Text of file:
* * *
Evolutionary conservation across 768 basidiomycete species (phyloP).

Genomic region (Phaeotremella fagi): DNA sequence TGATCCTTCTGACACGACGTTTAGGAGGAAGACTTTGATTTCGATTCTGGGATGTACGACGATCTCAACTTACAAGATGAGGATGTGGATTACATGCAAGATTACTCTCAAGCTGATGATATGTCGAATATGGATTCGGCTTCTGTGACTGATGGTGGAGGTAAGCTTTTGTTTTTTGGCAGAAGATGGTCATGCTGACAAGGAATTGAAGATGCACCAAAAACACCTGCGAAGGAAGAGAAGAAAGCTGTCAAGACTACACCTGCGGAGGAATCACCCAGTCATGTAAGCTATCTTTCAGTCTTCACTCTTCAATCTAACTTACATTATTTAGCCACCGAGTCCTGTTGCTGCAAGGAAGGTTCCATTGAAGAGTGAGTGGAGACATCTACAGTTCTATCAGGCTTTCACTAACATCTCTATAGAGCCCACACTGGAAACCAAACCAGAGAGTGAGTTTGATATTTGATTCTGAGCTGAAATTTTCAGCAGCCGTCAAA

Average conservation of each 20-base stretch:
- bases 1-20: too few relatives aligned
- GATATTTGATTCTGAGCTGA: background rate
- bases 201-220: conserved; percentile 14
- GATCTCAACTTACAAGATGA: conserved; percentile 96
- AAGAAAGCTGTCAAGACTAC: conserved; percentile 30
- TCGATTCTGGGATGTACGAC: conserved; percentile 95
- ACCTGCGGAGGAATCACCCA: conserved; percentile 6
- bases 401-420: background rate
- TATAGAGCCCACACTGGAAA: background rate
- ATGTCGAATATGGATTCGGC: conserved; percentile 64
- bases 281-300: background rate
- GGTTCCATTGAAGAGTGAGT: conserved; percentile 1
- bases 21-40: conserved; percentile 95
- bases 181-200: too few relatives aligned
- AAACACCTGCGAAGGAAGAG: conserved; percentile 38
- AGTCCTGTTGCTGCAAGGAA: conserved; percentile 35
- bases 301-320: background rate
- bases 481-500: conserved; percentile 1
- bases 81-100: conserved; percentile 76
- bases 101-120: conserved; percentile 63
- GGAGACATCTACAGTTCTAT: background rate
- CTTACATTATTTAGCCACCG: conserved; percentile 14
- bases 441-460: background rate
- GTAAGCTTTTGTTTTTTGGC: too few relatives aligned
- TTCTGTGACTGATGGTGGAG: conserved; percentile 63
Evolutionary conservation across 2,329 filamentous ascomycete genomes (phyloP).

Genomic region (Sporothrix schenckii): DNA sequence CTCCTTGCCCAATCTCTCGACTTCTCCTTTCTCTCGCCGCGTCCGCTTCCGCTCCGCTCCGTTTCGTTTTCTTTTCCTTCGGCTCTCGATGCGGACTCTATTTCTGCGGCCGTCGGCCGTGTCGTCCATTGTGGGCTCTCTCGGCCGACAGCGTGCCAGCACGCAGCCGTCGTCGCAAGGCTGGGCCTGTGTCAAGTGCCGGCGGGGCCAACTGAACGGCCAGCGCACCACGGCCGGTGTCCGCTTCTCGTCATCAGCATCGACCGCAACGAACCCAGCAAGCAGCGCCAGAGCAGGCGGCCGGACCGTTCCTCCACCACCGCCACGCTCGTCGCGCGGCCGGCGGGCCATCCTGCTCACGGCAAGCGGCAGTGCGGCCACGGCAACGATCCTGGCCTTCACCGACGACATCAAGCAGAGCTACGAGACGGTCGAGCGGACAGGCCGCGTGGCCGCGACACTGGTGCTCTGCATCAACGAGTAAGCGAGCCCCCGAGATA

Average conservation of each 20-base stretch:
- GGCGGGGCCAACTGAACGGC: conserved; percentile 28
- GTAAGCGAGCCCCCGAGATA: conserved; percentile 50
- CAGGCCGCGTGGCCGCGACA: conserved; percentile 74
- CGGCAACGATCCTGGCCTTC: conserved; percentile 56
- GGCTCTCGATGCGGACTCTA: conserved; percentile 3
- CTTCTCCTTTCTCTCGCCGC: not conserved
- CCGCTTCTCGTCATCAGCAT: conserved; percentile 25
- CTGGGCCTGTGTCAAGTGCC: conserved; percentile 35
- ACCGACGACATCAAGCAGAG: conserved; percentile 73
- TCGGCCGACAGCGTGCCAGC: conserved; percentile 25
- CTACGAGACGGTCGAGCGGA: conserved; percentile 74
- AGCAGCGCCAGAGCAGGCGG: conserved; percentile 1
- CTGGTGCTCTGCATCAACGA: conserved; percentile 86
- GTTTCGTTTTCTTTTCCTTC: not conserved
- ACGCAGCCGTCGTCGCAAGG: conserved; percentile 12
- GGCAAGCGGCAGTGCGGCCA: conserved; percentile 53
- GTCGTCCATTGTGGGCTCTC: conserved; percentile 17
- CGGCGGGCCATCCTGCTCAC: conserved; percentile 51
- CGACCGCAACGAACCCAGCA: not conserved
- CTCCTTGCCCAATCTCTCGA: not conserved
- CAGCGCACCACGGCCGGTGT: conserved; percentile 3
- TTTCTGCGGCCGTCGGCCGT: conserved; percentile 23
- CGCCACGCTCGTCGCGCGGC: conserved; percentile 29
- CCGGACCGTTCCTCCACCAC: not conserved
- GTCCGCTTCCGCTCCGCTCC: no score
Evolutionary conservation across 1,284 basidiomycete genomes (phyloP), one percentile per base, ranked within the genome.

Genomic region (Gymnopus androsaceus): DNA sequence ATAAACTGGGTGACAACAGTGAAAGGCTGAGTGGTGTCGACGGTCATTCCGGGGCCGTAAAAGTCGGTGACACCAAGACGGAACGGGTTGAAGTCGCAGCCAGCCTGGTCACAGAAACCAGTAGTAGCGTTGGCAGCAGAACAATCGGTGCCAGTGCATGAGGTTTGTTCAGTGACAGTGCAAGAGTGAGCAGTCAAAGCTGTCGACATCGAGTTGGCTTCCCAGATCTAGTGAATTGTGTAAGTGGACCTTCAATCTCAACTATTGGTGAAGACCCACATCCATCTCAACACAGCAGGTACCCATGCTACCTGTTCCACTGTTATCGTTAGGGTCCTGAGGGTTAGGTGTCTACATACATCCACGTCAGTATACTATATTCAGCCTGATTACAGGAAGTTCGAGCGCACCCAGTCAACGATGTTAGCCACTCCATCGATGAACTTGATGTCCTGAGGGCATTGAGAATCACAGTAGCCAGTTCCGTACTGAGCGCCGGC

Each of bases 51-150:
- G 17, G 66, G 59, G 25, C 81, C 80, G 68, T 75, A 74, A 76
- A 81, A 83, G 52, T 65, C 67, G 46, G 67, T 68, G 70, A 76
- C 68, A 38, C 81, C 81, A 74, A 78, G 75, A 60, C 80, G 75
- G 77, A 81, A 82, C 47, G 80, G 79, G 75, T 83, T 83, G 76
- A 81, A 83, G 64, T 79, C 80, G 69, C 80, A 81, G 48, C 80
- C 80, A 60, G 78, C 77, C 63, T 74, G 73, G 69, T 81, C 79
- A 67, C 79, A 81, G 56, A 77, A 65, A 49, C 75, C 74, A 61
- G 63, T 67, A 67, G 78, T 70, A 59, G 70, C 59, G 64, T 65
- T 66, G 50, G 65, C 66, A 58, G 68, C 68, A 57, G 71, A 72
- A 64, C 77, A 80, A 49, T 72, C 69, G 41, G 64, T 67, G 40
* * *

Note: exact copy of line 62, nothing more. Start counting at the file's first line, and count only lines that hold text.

- C 68, A 38, C 81, C 81, A 74, A 78, G 75, A 60, C 80, G 75